And this weekend we start our new partnership with the nationwide streaming service, Broadway on Demand. “Hughie” opens nationally on the same night as it does here in Santa Monica, Friday, October 8th and it will run through November 14th. Once it opens you can stream it any time you like during those dates. Tickets are $15 and they’re available now. Here is the link:
And of course there is a new episode of our weekly talk show about theater and politics with Steven Leigh Morris, “Animal Farm.” This week Steven talks to Marc Antonio Pritchett, Co-Artistic Director of Sacred Fools, one of LA’s most dynamic theater companies.
“An eerie, atmospheric staging at City Garage in Santa Monica revisits Havel’s absurdist 1986 portrait of Iron Curtain paranoia…The material is well suited to the stylish City Garage aesthetic, as director Frédérique Michel and designer Charles A. Duncombe lean into Havel’s extensive use of repetition to evoke a visceral sense of Leopold’s paralysis…. in an authoritarian state, the only thing worse than being a perceived threat is to become irrelevant.” — By Philip Brandes, LA Times
“As ever, City Garage surprises and haunts. Every cast member of Largo Desolato is a veteran of the company now, and deliver performances with power as well as precision. The direction continues to use the (seemingly) simple presence of being in the same room with another human being to vast effect. The result feels raw, and terribly honest.” — Zahir Blue, Night Tinted Glasses
City Garage stages a timely revival of Havel’s classic piece about totalitarian regimes, censorship, and the price of integrity. In this semi-autobiographical play, translated by Czech-born playwright Tom Stoppard, a dissident intellectual, Leopold Nettles, is dogged by the secret police, pressured by his friends, and nagged by his housemate to just shut up and go along. Shadowy figures arrive to offer him a deal to stay out of prison but Nettles can’t get himself to accept. His world starts to dissolve in a hallucinatory battle of conscience but will he ultimately have the courage of his convictions?
Havel wrote the play when he had just emerged from prison in 1984. He went on to play a major role in the Velvet Revolution that toppled communism in Eastern Europe, as well as serving as the first President of the Czech Republic. What would he make of the frightening resurgence of so many of the ideas he sacrificed so much to eradicate?
Fourth Sunday Q&A
After the Sunday, February 16 matinee, please join us for an informal discussion with the director, producer, and cast of Largo Desolato.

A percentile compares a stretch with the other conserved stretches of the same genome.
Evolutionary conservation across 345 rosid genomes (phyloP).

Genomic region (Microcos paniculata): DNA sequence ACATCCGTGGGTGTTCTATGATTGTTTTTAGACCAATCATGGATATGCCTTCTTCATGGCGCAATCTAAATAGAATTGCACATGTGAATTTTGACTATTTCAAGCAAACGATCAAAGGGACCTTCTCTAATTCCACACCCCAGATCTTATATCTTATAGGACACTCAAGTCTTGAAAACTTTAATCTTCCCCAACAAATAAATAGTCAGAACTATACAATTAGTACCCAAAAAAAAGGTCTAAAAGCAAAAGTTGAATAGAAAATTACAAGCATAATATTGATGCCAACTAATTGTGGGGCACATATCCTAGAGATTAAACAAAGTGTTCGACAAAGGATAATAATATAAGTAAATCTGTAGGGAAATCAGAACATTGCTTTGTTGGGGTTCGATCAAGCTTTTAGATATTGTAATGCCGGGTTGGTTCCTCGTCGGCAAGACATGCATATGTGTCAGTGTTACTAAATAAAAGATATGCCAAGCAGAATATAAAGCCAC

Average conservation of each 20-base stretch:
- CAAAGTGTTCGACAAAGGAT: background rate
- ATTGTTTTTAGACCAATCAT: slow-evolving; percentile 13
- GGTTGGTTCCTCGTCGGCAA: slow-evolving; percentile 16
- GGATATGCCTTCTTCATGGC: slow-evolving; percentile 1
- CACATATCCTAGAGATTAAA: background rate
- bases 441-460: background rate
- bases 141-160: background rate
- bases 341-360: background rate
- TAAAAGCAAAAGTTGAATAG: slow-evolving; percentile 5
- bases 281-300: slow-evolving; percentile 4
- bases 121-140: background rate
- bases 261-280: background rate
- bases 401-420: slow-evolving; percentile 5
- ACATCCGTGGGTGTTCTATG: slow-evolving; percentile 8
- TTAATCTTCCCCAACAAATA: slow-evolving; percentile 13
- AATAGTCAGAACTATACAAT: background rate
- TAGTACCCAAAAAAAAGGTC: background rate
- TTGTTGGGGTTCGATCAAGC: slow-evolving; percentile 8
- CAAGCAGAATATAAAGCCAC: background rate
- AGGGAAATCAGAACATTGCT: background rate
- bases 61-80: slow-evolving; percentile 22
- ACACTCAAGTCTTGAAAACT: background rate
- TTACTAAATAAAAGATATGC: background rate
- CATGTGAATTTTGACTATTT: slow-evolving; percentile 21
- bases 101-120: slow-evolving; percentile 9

The world premiere of Kosovar playwright Jeton Neziraj’s nightmarish, Orwellian comedy of an autocratic government that demands its citizens deposit their dreams in a central, bureaucratic depository so that it can exert the fullest possible control of their imaginations. In this vast, underground complex, civil servants like Dan, a new hire for the prized job of Interpreter, sift patiently through the nation’s dreams looking for threats to the government’s authority and its version of “truth.” If order is to be maintained, deviance must be extinguished and imagination co-opted. Dan works hard and tries stubbornly to survive in this strange dream world but finds nothing is as it seems to be except the authority that rules it. Don’t miss the world premiere of this new play from one of Europe’s most remarkable playwrights.
“The premiere represents a coup for City Garage’s founders, artistic director Frédérique Michel and producing director Charles A. Duncombe, whose company has been presenting edgy theater for more than 30 years. Michel, who also directs, and Duncombe, whose typically stunning production design is a highlight, do full service to Neziraj’s savagely topical, darkly funny piece.” — F. Kathleen Foley, Los Angeles Times
Special Events: Weekend of November 8 – 10th, 2019
City Garage is thrilled to announce that playwright Jeton Neziraj will be traveling from Kosovo to join us for a weekend of special events around this world premiere. Support City Garage and help us meet our goal of $25,000 for this fall by being part of this exciting weekend. Tickets for all events are $50 each. Or pick a performance of your choice, then attend as many of the after-show events as you like—up to all three—for $100. Book your tickets through this link:
Friday, 11/8: Champagne Reception and Book Signing: Meet the author, mingle with cast and crew, and have your script signed (copies of “Department of Dreams” available at $25).